Our History

Three centuries of innovation.


Hazendal’s history begins when German settler Christoffel Hazenwinkel made his way to South Africa’s Cape. Christoffel Hazenwinkel was a beadle of the Court and worked as messenger for Governor Willem Adriaan van der Stel, who in 1699 granted Christoffel Hazenwinkel 60 hectares of land in the Bottelary Hills of Stellenbosch. It still baffles the history writers what Christoffel did in order to receive this land – as private ownership was only passed as a law in 1704. Inspired by his own name, and the population of Cape hares that inhabited the area at the time, Christoffel named the farm Hazendal, which translates from Dutch to valley of the hares.

In tribute to the history of Hazendal and its pioneering visionary founder, Hazendal has created an award-winning wine range Christoffel Hazenwinkel

Hazendal Wine Estate Historic Buildings

Hazendal changed hands quite often until it was bought by Willem van As in 1729.

It was Willem van As and especially his son Joost, that introduced the Cape Dutch architectural style to Hazendal. It is highly likely that Joost built the first homestead in 1781 (Jonkershuis) , which is now housing the Marvol Gallery. The Jonkershuis was converted to slave quarters after the construction of the Homestead in 1790. The Rococco gable of the Homestead shows an exceptional example of this historic Cape Dutch architectural style.


Other historic architectural remnants at Hazendal are The Kraal that was built about 1780, also by Joost van As, and the threshing circle. The Kraal, was originally a shelter for oxen. The Threshing Circle was used for threshing wheat, by having oxens or horses trampling the sheaves to separate the grain from the chaff, ready for winnowing. The historic relic of the Threshing Circle can be seen at the al-fresco dining area of the Babushka Deli.

Hazendal Wine Estate Kraal

The Van As family owned the farm until 1813 when it was sold to Hermanus Vermaak. In 1814 Vermaak built the Gateposts that you can still see at Hazendal today. The reason for building the Gateposts was his concern that wagon drivers passing through on the wagenpad (wagon road) at night might set fire to that building (ostensibly from smoking their pipes), or seduce the slave women living in the Jonkershuis next door. He might have had another motive, though, of stopping travellers to buy produce, or stay over at the farm’s lodgings. The gate was challenged by Vermaak’s neighbour, Peter Fischer, who took the matter to court in 1815, declaring that the road had been there since time immemorial and used by the public. Vermaak lost the case and the gate was removed, although the Gateposts remained in place.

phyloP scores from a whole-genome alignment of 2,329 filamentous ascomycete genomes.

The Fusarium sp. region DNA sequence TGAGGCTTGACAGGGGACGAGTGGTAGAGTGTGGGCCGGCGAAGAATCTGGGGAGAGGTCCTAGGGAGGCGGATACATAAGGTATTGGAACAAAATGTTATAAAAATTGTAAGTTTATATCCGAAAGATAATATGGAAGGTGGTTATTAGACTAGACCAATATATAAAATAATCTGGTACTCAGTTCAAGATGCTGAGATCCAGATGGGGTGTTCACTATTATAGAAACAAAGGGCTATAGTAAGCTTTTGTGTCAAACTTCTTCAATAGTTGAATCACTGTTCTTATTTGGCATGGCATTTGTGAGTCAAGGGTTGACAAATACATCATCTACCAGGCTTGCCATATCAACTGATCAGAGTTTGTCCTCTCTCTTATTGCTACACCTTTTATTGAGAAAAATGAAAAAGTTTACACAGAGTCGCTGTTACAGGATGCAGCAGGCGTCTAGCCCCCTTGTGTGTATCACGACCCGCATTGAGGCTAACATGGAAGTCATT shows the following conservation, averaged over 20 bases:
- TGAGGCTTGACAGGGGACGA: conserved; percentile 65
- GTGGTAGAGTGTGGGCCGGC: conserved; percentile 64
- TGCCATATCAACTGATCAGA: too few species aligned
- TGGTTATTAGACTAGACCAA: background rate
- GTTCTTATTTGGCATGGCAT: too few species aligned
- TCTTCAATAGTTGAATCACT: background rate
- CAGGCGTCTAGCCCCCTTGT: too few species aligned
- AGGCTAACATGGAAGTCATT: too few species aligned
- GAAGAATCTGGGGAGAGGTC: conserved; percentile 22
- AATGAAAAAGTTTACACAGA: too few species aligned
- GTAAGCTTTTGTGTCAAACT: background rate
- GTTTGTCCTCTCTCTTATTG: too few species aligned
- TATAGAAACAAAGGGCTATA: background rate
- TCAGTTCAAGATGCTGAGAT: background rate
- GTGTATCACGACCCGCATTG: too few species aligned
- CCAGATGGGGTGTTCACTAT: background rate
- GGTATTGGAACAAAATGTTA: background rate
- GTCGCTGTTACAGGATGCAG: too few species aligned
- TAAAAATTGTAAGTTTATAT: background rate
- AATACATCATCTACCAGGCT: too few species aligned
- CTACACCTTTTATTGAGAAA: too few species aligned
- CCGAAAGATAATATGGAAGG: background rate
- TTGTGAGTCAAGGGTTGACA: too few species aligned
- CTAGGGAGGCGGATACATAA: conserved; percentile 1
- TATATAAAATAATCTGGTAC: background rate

Hazendal Wine Estate Gateposts
Hazendal Wine Estate history

In 1831 the farm was bought by Izaak Bosman and was owned by the Bosman family for five generation. During the time of the Bosman family the farm was transformed into a wine producing farm, and Hazendal’s first wine cellar was built. Jacobus Petrus Bosman, the farm’s owner at the end of the nineteenth century, changed the Homestead into a Victorian ‘villa’, only to be converted back to the Cape Dutch style in 1947 by his grandson, Pieter Bosman.

Hazendal Wine Estate Doorknob

Bacchus, the Roman god of wine, has held a steadfast presence at Hazendal for over 150 years. He was put up by the Bosman family in 1831 as a symbol displaying their commitment to producing quality wines. You can find him immortalised in bronze on the front door of Hazendal’s Homestead as well as on Hazendal’s logo in honour of the estate’s tradition of wine-making excellence.

Hazendal Wine Estate Logo

The Bell Tower is a wonderful architectural structure of heritage value. It was built in 1978 by the Bosmans to commemorate the 1979 Simon van der Stel Tercentenary celebrations. It has stayed almost completely intact and can be viewed on Hazendal’s Werf.

Hazendal Wine Estate Bell Tower
Hazendal Wine Estate Dr Mark Voloshin

Hazendal was bought in 1994 by Dr Mark Voloshin, the farm’s current owner, and is managed as a family affair. His dream of wanting to preserve the estate’s rich heritage, uplift the local community and create a unique Winelands destination, has added a new chapter to Hazendal’s history.

In 2018, after extensive restoration and redevelopment of the estate, Hazendal has reopened as a multi-faceted Winelands destination, bringing together the farm’s rich history and heritage with contemporary design, innovative ideas and a Russian flavour.